Will She Still Love Me?

July 26, 2013 by Michelle

FL2W disclosure

Little Miss loves me.  I know this only partly because she tells me all the time.  She’s the one who walks up to me and kisses my arm then looks up at me with her adorably sweet and innocent face and says, “I love you, Mommy, you know that?”  She wants to cuddle with me when we watch a movie or when we’re hanging out reading.  She loves to be carried around or just give hugs.  She’s 7.

Little Miss happy floating in a tube

I know it can’t last like this.  I’ll get to the eye rolling and the door slamming and the huffing and the shutting me out.  And it breaks my heart just a little bit.

Right now she trusts me to do what’s right for her.  She knows – and I explain how – I have her best interests at heart and I’m doing everything to help her.  We do things she enjoys that I may not enjoy, and I have her work to help me so that we can have more time to spend doing fun things.

I have to hope that this will hold a little water as she turns to 14 and 17 and 21 and beyond.  I’m hoping that there are vestiges of this innocent and sweet love that remain, this perfect trust that I wouldn’t ever do anything to harm her.

Controlling her – now or in her teen years – will never be a possibility, and I can only hope that I can mold and shape her morals and personality now so that she doesn’t veer down a path that will lead her to pain and heartache as she makes more and more of her own decisions.

The last thing I want to do is be the parent harping on her choice of boyfriend or her college major or what she wears or her job or any of those choices that could so easily have me worrying or cringing, trying to bite my tongue.  I know sharing my opinion then doesn’t help.  I was a teenager once, and nothing my mom said about my boyfriend or the classes I chose in school would have changed a thing for me.  And with her stubborn streak a mile long, I know it wouldn’t with her either.

That’s the surest way to drive a wedge in our relationship, to push her from me and ensure that she keeps me at an arm’s length.  And yet, it’s so hard to stop offering my opinions.

Sometimes she doesn’t want to go to her gymnastics class, but she has fun while there and is so proud of the skills she learns.  She’s more afraid of missing out on something else fun or not wanting to work hard.  And so I just smile and we go without making an issue of it.  And inevitably she has a blast while there.  At 7, she needs to learn to embrace hard work as the only way to ever see her way through to her goals.  Because I have to say, I’d like to not have to work hard, too.

I see some of those relationships though where a mother is so obviously trying to mold her child in a specific image, pushing her this way and that into the perfect mold that she wishes.  I rarely see it successful with a strong relationship or even a happy child.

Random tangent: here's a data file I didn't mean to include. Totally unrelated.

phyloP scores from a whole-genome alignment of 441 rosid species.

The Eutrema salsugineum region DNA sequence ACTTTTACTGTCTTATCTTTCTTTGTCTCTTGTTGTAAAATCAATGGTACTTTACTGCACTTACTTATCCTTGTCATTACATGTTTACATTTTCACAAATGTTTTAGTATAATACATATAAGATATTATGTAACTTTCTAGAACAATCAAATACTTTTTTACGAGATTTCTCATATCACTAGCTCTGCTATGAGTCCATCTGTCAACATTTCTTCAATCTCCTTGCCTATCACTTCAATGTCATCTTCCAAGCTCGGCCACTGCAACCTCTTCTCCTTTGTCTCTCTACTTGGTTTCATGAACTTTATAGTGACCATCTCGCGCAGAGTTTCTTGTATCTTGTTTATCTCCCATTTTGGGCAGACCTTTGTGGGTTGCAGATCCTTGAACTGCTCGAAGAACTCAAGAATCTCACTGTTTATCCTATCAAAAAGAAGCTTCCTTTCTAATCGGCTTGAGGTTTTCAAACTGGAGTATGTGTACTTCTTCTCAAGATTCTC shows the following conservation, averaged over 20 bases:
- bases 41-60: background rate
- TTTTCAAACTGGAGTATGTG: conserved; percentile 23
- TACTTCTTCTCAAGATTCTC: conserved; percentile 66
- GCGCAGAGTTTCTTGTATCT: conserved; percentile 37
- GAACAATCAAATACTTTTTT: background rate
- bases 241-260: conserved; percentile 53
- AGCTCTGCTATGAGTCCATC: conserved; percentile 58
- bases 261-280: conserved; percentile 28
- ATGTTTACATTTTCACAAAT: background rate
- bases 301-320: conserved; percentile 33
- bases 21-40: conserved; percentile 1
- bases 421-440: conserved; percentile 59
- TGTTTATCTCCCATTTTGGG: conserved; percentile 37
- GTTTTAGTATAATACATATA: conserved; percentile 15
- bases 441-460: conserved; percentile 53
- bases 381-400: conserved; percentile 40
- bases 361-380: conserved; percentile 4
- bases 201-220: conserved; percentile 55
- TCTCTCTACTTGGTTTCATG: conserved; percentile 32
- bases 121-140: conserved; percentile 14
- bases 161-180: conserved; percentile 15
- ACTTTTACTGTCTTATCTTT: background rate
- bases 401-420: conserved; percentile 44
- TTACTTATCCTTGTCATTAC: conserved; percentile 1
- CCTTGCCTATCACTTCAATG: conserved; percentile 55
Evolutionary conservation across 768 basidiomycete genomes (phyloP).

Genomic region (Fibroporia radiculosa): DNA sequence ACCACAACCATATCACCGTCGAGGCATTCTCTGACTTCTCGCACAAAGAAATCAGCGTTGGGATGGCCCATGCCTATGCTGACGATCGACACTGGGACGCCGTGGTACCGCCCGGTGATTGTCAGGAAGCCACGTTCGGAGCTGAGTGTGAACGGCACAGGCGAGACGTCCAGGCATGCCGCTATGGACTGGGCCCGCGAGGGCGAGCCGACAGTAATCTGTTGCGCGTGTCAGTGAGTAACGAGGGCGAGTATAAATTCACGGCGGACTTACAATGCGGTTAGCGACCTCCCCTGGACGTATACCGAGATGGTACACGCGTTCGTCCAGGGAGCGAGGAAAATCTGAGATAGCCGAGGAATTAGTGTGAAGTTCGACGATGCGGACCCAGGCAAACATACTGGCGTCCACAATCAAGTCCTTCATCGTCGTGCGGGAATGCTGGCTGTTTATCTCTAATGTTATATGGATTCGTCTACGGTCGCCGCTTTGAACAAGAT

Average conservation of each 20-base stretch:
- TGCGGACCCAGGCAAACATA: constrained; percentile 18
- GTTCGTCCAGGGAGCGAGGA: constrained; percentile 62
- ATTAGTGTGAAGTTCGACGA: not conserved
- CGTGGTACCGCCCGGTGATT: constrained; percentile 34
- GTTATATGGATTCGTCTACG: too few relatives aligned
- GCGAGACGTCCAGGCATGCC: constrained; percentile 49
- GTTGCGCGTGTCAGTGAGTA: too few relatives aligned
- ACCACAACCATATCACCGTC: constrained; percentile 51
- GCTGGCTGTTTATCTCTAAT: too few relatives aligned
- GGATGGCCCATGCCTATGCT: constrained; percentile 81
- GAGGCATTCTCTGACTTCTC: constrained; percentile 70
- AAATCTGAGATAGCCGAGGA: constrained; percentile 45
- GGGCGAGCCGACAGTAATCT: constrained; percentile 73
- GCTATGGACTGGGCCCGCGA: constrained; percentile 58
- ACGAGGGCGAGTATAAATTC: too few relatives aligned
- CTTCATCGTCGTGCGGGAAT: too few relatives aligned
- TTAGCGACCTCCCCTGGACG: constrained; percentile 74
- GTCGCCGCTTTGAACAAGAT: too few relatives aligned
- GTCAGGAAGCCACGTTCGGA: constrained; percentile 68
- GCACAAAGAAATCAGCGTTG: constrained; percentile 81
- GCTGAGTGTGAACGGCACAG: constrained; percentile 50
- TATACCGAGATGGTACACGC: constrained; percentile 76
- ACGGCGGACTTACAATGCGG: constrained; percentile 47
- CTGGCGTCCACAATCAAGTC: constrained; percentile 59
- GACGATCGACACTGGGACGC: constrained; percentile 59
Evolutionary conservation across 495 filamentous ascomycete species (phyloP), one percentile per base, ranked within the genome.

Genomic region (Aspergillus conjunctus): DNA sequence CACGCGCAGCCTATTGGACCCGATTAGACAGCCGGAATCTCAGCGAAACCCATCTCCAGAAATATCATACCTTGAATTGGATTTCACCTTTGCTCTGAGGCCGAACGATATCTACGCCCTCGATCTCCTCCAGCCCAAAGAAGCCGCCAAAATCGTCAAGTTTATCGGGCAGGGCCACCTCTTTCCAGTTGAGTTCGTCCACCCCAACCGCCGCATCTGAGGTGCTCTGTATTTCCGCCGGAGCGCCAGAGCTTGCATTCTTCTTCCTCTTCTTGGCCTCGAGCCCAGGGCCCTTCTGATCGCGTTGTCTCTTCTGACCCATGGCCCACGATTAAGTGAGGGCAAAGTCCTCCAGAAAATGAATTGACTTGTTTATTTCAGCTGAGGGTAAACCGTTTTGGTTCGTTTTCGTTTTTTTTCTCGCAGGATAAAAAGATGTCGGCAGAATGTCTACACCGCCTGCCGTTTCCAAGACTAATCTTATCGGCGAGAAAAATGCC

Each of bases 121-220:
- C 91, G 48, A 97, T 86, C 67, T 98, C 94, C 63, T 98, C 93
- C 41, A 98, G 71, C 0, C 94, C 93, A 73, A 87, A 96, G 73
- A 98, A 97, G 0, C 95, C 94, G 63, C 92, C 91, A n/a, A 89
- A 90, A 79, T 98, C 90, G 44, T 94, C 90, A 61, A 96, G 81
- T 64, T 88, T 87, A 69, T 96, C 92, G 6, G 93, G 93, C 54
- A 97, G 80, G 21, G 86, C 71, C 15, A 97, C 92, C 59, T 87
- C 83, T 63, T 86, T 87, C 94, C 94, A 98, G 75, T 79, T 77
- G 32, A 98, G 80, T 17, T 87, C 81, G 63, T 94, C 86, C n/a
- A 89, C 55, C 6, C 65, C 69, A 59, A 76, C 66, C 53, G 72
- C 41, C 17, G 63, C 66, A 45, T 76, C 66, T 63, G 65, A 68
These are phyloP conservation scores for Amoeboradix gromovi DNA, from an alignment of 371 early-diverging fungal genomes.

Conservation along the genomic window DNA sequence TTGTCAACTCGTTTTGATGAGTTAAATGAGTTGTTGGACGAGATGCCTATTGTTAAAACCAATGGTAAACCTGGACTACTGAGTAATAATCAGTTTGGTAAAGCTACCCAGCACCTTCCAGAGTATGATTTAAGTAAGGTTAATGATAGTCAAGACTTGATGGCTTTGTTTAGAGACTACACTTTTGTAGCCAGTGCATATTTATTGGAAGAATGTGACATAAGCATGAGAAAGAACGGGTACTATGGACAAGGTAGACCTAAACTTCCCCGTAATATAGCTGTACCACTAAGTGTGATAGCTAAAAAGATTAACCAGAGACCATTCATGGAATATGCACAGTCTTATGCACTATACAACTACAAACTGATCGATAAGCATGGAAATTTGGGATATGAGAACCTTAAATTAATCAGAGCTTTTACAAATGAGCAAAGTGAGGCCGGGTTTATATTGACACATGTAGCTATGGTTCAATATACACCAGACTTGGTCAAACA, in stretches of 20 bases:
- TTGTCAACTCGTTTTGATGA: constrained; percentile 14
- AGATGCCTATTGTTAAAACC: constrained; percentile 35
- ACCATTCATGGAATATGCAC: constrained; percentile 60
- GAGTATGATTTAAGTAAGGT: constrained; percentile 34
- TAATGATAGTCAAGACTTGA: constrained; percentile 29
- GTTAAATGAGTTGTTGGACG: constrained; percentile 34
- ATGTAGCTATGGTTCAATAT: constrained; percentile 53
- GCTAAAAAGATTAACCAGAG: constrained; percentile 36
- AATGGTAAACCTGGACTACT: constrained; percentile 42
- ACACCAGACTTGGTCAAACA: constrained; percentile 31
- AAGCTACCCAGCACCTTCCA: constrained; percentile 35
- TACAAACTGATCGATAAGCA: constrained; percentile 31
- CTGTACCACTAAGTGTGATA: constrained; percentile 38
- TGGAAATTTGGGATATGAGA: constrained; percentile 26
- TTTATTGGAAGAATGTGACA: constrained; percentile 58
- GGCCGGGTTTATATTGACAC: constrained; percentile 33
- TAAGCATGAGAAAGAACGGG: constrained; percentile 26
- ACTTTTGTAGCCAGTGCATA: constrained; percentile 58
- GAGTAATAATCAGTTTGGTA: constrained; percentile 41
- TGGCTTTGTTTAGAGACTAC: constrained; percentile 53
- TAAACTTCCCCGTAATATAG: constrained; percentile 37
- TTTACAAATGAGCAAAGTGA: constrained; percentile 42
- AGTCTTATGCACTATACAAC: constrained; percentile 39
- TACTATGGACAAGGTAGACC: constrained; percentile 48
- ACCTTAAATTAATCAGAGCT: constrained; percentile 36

And that’s what I want, now and in the future.  I want a relationship with Little Miss.  And most importantly, I want her to be happy.  Just please don’t let her turn into a tattooed college drop out tending bar at a sleezy dive with a boyfriend named Spike who just got out on parole.

The Execution of Noa P SingletonThis post is part of the From Left to Write book club where we write posts inspired by books we read.  This post was inspired by the novel “The Execution of Noa P. Singleton” by Elizabeth Silver.  You can also check out my more traditional book review of “The Execution of Noa P. Singleton” on 5 Minutes for Books.

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    Comments

  • Pat


    Michelle, you are building a solid foundation of respect and love in your relationship with your daughter. Of course, as you mentioned, there will be the challenges of the teen years, but stick to the important issues with her and your relationship will come out fine in the post-teen/early twenties years. Once she is well out on her own, she will realize what a wonderful mother you are. All our kids went through that…challenging us at times in their teens, and then, away at college, telling us what great parents we were, and now in their thirties, telling us often that they love and appreciate us. Keep up the great work in helping your kids to mature.

  • Janaki


    As long as she knows that you have respect for the person she is, and not the person you imagine her to be, she’ll be fine. My daughter never really rebelled, and I’m hopeful that it was in part her knowledge of my acceptance of her 100% and my trust that she would make the right choices that allowed her to get through the teen years without rebelling. The worst she did was scatter her things all over the house, and not pick up after herself.

    Now, to hope the same approach works with our two boys!

    Good luck!

  • Thien-Kim


    My daughter is 7 and she’s not quite the cuddler and affectionate girl she used to be. When she does feel like cuddling up to me, it never lasts long. I miss it already. I totally get where you’re coming from.

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